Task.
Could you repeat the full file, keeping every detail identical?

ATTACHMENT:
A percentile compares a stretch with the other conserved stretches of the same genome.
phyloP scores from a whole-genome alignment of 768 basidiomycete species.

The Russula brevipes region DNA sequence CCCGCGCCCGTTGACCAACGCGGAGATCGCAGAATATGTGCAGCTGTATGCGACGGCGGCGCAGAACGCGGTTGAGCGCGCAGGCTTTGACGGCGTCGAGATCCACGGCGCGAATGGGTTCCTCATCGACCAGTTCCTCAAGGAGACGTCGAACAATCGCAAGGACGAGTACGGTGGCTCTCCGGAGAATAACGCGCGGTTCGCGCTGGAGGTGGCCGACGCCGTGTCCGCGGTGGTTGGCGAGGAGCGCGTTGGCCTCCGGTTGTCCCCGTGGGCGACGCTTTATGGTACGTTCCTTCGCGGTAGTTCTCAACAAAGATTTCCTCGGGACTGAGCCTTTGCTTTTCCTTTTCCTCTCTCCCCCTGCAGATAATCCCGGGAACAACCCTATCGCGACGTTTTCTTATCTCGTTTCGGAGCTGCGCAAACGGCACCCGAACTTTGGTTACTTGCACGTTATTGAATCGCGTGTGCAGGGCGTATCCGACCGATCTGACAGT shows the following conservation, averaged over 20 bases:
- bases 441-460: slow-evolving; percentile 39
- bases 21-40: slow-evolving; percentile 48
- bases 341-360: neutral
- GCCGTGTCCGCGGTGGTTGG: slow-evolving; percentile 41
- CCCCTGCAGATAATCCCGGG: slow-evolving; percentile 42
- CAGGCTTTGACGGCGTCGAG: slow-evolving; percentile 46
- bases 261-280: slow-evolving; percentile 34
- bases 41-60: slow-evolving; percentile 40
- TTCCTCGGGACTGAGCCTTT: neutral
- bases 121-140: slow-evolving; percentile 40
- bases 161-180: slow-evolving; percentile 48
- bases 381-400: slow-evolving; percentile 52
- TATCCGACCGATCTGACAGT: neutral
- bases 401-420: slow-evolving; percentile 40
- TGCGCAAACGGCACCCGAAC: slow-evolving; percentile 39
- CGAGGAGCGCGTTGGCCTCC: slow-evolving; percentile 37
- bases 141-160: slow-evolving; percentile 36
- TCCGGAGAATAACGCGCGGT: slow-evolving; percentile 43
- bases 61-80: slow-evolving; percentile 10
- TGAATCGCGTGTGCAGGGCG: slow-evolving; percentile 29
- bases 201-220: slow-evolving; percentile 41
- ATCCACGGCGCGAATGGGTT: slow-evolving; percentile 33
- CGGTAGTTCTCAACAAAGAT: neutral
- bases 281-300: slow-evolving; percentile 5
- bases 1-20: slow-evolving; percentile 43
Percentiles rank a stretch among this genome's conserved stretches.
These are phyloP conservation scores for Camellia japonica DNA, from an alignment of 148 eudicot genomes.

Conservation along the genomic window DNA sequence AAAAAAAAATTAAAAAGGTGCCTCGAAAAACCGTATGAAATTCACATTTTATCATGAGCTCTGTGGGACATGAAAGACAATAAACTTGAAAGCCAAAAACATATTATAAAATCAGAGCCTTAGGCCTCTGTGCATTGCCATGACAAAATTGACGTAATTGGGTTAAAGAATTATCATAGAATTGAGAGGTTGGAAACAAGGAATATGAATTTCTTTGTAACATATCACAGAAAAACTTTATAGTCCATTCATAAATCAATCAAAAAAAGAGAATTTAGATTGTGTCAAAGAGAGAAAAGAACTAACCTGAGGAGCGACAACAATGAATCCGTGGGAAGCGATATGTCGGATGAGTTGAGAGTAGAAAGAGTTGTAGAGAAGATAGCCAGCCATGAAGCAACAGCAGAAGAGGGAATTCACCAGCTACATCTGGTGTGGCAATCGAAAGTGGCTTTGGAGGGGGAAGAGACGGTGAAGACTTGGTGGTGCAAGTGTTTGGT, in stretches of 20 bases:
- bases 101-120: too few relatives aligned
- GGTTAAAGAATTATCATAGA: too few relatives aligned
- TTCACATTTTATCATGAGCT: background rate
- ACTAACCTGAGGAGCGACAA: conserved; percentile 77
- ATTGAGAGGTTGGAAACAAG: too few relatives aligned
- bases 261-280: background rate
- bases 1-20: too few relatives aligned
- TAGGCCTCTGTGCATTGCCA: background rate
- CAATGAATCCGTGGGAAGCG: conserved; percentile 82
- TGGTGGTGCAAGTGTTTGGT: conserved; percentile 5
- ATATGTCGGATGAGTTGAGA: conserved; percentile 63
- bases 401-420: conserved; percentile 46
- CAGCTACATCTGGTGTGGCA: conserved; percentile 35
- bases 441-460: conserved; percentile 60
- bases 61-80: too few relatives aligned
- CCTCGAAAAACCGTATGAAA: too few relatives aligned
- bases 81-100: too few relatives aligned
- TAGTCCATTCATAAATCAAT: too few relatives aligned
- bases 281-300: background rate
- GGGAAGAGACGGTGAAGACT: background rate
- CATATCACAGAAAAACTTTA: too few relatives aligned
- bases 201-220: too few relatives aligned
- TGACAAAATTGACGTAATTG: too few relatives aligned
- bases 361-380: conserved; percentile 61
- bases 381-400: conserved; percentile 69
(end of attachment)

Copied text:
A percentile compares a stretch with the other conserved stretches of the same genome.
phyloP scores from a whole-genome alignment of 768 basidiomycete species.

The Russula brevipes region DNA sequence CCCGCGCCCGTTGACCAACGCGGAGATCGCAGAATATGTGCAGCTGTATGCGACGGCGGCGCAGAACGCGGTTGAGCGCGCAGGCTTTGACGGCGTCGAGATCCACGGCGCGAATGGGTTCCTCATCGACCAGTTCCTCAAGGAGACGTCGAACAATCGCAAGGACGAGTACGGTGGCTCTCCGGAGAATAACGCGCGGTTCGCGCTGGAGGTGGCCGACGCCGTGTCCGCGGTGGTTGGCGAGGAGCGCGTTGGCCTCCGGTTGTCCCCGTGGGCGACGCTTTATGGTACGTTCCTTCGCGGTAGTTCTCAACAAAGATTTCCTCGGGACTGAGCCTTTGCTTTTCCTTTTCCTCTCTCCCCCTGCAGATAATCCCGGGAACAACCCTATCGCGACGTTTTCTTATCTCGTTTCGGAGCTGCGCAAACGGCACCCGAACTTTGGTTACTTGCACGTTATTGAATCGCGTGTGCAGGGCGTATCCGACCGATCTGACAGT shows the following conservation, averaged over 20 bases:
- bases 441-460: slow-evolving; percentile 39
- bases 21-40: slow-evolving; percentile 48
- bases 341-360: neutral
- GCCGTGTCCGCGGTGGTTGG: slow-evolving; percentile 41
- CCCCTGCAGATAATCCCGGG: slow-evolving; percentile 42
- CAGGCTTTGACGGCGTCGAG: slow-evolving; percentile 46
- bases 261-280: slow-evolving; percentile 34
- bases 41-60: slow-evolving; percentile 40
- TTCCTCGGGACTGAGCCTTT: neutral
- bases 121-140: slow-evolving; percentile 40
- bases 161-180: slow-evolving; percentile 48
- bases 381-400: slow-evolving; percentile 52
- TATCCGACCGATCTGACAGT: neutral
- bases 401-420: slow-evolving; percentile 40
- TGCGCAAACGGCACCCGAAC: slow-evolving; percentile 39
- CGAGGAGCGCGTTGGCCTCC: slow-evolving; percentile 37
- bases 141-160: slow-evolving; percentile 36
- TCCGGAGAATAACGCGCGGT: slow-evolving; percentile 43
- bases 61-80: slow-evolving; percentile 10
- TGAATCGCGTGTGCAGGGCG: slow-evolving; percentile 29
- bases 201-220: slow-evolving; percentile 41
- ATCCACGGCGCGAATGGGTT: slow-evolving; percentile 33
- CGGTAGTTCTCAACAAAGAT: neutral
- bases 281-300: slow-evolving; percentile 5
- bases 1-20: slow-evolving; percentile 43
Percentiles rank a stretch among this genome's conserved stretches.
These are phyloP conservation scores for Camellia japonica DNA, from an alignment of 148 eudicot genomes.

Conservation along the genomic window DNA sequence AAAAAAAAATTAAAAAGGTGCCTCGAAAAACCGTATGAAATTCACATTTTATCATGAGCTCTGTGGGACATGAAAGACAATAAACTTGAAAGCCAAAAACATATTATAAAATCAGAGCCTTAGGCCTCTGTGCATTGCCATGACAAAATTGACGTAATTGGGTTAAAGAATTATCATAGAATTGAGAGGTTGGAAACAAGGAATATGAATTTCTTTGTAACATATCACAGAAAAACTTTATAGTCCATTCATAAATCAATCAAAAAAAGAGAATTTAGATTGTGTCAAAGAGAGAAAAGAACTAACCTGAGGAGCGACAACAATGAATCCGTGGGAAGCGATATGTCGGATGAGTTGAGAGTAGAAAGAGTTGTAGAGAAGATAGCCAGCCATGAAGCAACAGCAGAAGAGGGAATTCACCAGCTACATCTGGTGTGGCAATCGAAAGTGGCTTTGGAGGGGGAAGAGACGGTGAAGACTTGGTGGTGCAAGTGTTTGGT, in stretches of 20 bases:
- bases 101-120: too few relatives aligned
- GGTTAAAGAATTATCATAGA: too few relatives aligned
- TTCACATTTTATCATGAGCT: background rate
- ACTAACCTGAGGAGCGACAA: conserved; percentile 77
- ATTGAGAGGTTGGAAACAAG: too few relatives aligned
- bases 261-280: background rate
- bases 1-20: too few relatives aligned
- TAGGCCTCTGTGCATTGCCA: background rate
- CAATGAATCCGTGGGAAGCG: conserved; percentile 82
- TGGTGGTGCAAGTGTTTGGT: conserved; percentile 5
- ATATGTCGGATGAGTTGAGA: conserved; percentile 63
- bases 401-420: conserved; percentile 46
- CAGCTACATCTGGTGTGGCA: conserved; percentile 35
- bases 441-460: conserved; percentile 60
- bases 61-80: too few relatives aligned
- CCTCGAAAAACCGTATGAAA: too few relatives aligned
- bases 81-100: too few relatives aligned
- TAGTCCATTCATAAATCAAT: too few relatives aligned
- bases 281-300: background rate
- GGGAAGAGACGGTGAAGACT: background rate
- CATATCACAGAAAAACTTTA: too few relatives aligned
- bases 201-220: too few relatives aligned
- TGACAAAATTGACGTAATTG: too few relatives aligned
- bases 361-380: conserved; percentile 61
- bases 381-400: conserved; percentile 69